Antonio Bandeira was among the top Brazilian abstract artists of the 1950s and 1960s, captivating collectors with his vibrant Lapis Lazuli blue and grid-like geometrical compositions. But after he passed away in Paris in 1967, at the age of forty-five, his name fell into oblivion. The current exhibition at MAM-SP (Museu de Arte Moderna de São Paulo), a museum that was crucial for his early career, shows sixty works, in a retrospective titled with the artist’s name. Curated by Giancarlo Hannud and Regina Teixeira de Barros—our interviewee—the exhibition, made possible thanks to the support of Bradesco Cultura, discloses Bandeira’s work to a new generation of art lovers and makes a point to note his well-deserved place in Brazilian art history.
In 1957, during his first solo exhibition at New York City’s Gallery 75, the local press described the cosmopolitan Fortaleza-born artist as “an abstract expressionist from Paris, born in Brazil.” In his lifetime, the artist participated in the Venice Biennale (1952, 1960 and 1964) and at the São Paulo Bienal (1951, 1953, 1955, 1959 and 1961.) Bandeira designed the official poster for the 1953 edition, its second iteration.
Independent curator Regina Teixeira de Barros is a respected name in Brazil’s art milieu. She coordinated the Catalogue Raisonné Tarsila do Amaral, and was chief curator of the São Paulo’s Pinacoteca from 2003 to 2015.
Would you say Bandeira’s abstractionism comes from the movement denominated as tachisme?
I find it complicated to label Bandeira’s work. On one hand he employs procedures generally associated with tachisme, on the other, his paintings are very well designed with an imposing lattice of centralized vertical and horizontal lines.
So how do you define his art?
As an artist Bandeira was unique amidst all the abstraction in vogue in Brazil in the 1950s and 1960s. His painting is based on two opposing pairs: structural grids x informalism/tachisme; and figuration x abstractionism. Many of his “abstract” canvas have titles such as, “City,” “View” or “Tree.” It is also important to consider that Bandeira was a master colorist.
Bandeira’s work fell into oblivion for a long time. What happened? Was it the fact he was not originally from the São Paulo/Rio art community or was it be due to prejudice since he was gay?
The fact his work is no longer among the top ten has nothing to do with Bandeira being from Brazil’s northeast or that he was a gay man. Currently, Brazilian institutions as well as international museums working with narratives south of the equator, as well as the art market, of course, are interested in geometric abstraction. During the 1960s he was a very successful artist; at the time it was rare not to find an average art collector without a canvas by Bandeira. Therefore, it seems to me abstract expressionism fell out of fashion in Brazil.
What is his contribution to Brazilian art?
What draws attention in today’s art history revision is the singularity of Bandeira’s oeuvre, not because he did not participate in any artistic group but due to the fact he was the only Brazilian artist to move to Paris a year after the end of WWII and to readily integrate with tachiste artists Mathieu, Wols and Bryen.
What can you tell us about his production?
Bandeira had a very diversified production. He worked with gouache, watercolor and oil paint, experimented with natural paint extracted from tropical fruit, such as the cashew apple. On some of his paintings he glued beads on the surface of the canvas. He employed non-traditional media such as paper clay, papier-maché, Styrofoam and jute—he explored anything he had at arm’s length to stamp the canvas several times to achieve unique marks and textures.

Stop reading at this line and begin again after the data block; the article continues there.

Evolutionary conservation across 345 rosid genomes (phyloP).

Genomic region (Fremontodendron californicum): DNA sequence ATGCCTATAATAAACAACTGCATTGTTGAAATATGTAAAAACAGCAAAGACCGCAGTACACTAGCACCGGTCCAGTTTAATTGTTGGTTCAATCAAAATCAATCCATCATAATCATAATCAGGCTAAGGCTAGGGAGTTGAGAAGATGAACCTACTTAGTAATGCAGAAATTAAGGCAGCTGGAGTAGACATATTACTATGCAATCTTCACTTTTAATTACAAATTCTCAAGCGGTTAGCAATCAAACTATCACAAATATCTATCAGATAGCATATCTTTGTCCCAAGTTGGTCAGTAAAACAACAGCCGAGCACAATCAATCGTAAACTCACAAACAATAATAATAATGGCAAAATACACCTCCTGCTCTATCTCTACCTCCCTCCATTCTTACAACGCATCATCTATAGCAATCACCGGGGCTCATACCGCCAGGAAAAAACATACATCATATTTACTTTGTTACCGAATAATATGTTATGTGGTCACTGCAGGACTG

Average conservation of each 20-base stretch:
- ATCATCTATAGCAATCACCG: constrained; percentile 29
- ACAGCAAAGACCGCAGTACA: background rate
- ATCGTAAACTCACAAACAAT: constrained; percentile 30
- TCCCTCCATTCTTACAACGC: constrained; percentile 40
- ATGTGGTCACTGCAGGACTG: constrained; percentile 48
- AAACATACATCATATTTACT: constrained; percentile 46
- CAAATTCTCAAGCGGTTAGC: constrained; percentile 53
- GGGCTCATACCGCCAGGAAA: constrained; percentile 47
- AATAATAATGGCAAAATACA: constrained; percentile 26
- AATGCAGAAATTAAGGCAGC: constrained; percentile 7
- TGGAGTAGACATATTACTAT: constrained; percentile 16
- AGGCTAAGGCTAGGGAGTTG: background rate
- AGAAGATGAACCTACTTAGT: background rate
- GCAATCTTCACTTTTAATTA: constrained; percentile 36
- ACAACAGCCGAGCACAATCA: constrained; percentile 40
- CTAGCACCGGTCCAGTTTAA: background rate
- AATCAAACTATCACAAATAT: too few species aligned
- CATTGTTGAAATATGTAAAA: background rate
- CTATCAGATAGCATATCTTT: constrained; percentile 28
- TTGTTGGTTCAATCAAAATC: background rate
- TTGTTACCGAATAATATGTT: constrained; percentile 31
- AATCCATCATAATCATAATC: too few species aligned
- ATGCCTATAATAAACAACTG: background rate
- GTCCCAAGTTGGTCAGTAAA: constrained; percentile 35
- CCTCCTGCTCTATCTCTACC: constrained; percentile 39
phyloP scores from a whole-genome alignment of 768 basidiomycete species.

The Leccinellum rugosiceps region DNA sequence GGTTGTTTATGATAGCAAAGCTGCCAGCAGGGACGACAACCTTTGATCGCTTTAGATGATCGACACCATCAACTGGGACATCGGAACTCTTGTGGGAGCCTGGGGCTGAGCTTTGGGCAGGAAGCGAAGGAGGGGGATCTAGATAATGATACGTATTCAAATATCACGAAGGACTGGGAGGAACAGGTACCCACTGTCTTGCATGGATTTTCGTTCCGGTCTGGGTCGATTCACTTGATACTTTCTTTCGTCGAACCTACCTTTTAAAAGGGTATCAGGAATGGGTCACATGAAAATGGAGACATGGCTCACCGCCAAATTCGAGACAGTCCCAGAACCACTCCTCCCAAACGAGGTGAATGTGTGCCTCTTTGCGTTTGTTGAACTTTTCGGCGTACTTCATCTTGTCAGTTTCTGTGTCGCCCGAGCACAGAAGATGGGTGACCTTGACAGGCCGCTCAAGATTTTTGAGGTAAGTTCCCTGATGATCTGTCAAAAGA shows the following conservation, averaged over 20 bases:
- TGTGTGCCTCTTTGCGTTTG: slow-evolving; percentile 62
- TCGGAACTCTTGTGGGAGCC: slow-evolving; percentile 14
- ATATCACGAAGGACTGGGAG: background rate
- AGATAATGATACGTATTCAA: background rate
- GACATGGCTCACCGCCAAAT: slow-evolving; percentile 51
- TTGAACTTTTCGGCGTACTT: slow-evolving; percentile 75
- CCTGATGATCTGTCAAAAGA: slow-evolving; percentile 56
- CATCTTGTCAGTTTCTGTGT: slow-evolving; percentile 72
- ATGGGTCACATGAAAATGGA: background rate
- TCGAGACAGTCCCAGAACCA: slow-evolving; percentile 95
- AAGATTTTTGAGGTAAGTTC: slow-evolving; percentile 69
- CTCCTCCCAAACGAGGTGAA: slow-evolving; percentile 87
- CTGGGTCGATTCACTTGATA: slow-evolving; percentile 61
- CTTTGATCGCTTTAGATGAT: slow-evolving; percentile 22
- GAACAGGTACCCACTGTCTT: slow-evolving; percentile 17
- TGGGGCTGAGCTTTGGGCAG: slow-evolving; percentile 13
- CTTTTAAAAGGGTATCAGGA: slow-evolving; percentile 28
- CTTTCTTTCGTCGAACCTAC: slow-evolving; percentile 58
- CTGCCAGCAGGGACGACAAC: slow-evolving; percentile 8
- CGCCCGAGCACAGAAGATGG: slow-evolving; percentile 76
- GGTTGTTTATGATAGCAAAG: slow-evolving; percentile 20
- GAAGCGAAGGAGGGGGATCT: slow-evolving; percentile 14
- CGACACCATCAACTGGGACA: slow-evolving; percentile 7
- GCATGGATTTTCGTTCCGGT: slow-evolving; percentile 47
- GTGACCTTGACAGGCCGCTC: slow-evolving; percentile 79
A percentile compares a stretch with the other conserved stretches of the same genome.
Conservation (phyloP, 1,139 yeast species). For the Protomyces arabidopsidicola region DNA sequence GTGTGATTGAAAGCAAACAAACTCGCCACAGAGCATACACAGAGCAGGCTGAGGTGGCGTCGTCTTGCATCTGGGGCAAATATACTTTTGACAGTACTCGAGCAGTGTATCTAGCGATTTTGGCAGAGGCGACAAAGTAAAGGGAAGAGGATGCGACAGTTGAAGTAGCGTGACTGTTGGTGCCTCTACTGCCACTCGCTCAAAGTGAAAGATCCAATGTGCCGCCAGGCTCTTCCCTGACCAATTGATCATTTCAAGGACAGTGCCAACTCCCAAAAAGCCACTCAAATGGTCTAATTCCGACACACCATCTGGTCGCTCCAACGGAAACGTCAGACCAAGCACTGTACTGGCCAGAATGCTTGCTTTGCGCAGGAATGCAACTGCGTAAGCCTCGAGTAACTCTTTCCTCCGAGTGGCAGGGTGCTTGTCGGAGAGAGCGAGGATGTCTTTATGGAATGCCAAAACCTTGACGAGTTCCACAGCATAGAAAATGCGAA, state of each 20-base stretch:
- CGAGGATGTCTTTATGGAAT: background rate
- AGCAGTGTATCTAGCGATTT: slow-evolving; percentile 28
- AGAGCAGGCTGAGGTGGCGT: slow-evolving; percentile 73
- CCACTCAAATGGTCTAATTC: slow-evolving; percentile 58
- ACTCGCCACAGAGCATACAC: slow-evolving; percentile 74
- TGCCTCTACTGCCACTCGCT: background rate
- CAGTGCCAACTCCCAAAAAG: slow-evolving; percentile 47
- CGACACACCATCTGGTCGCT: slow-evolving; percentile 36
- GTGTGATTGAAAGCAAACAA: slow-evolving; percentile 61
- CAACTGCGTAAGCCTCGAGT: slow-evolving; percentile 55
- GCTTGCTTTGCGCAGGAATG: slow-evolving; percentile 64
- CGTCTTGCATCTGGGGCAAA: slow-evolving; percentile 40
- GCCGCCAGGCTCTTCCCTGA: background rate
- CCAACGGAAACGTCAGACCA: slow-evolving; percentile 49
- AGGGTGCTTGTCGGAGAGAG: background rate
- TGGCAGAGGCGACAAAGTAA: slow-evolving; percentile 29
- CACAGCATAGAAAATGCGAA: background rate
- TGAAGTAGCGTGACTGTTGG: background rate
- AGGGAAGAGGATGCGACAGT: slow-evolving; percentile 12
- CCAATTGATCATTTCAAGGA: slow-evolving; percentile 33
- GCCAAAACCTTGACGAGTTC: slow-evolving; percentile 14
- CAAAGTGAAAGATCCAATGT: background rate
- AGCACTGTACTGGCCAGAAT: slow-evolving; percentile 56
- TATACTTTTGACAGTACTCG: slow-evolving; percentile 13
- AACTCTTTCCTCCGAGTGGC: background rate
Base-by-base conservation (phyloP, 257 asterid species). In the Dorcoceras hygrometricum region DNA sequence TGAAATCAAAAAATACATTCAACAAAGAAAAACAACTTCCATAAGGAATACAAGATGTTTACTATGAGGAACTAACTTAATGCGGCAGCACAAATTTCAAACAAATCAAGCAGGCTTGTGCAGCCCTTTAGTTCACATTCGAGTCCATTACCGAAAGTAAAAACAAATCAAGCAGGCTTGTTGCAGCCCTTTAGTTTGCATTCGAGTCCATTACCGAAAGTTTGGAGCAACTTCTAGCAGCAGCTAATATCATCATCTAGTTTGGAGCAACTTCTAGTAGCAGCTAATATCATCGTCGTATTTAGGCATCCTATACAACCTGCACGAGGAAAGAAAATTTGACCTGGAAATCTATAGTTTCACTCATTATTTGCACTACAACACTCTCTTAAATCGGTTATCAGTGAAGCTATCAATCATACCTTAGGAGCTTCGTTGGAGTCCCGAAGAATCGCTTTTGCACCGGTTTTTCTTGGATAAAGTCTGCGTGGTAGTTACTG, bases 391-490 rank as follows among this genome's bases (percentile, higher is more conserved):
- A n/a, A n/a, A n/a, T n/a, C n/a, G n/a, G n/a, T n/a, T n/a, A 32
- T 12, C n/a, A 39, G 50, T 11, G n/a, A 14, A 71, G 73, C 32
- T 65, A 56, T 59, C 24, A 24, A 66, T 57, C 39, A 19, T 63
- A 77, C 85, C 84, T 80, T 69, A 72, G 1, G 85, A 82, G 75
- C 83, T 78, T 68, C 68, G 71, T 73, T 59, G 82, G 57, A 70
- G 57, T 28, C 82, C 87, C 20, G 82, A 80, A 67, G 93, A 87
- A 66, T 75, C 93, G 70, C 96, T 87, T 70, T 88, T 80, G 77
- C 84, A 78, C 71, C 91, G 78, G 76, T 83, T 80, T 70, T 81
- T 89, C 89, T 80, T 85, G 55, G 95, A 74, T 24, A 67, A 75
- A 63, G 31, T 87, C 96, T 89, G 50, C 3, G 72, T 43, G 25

What took him from figurative to abstract art? Was it the artistic environment he found in Paris?
I believe the artistic environment in Paris was crucial for the transformation in his work. However, there was also Ceará, London, Rio, Capri. Bandeira was contaminated by the places he lived in. He resided in Paris from 1946 to 1951, then in Fortaleza and Rio from 1951 to 1955, and returned to Europe for four more years. From 1959 to 1964 he was back in Brazil again, but in the end of 1964 he returned to France where he died during a surgery of his vocal chords three years later.
Did he remain loyal to the tachiste/abstract narrative until his death?
In his later works he used the technique of stamping the canvases to brand other canvases, which resulted in very distinct images from what he had accomplished until then.
What institution holds the largest collection of the artist’s work?
The Edson Queiroz Foundation has many works as do some members of the Queiroz family. However, the Museu de Arte da Universidade Federal do Ceará (MAUC) holds the largest collection of all.
Did Bandeira show in exhibitions abroad?
He showed in New York, London, Paris, Venice. He had a market abroad but undoubtedly his largest market was in Brazil.
Through March 1, 2020
Curated by Regina Teixeira de Barros and Giancarlo Hannud.
MAM (Museu de Arte Moderna de São Paulo)
Rio-born Cynthia Garcia is a respected art historian, art critic and journalist fluent in five languages stationed in São Paulo. Cynthia is a recipient of the 2023 APCA (Paulista Association of Art Critics) award as a contributing editor of Newcity Brazil since its founding in 2015. Her daughter America Cavaliere works in the contemporary art market and her son Pedro Cavaliere, based in LA, is in the international DJ scene.
Contact: [email protected], www.cynthiagarcia.biz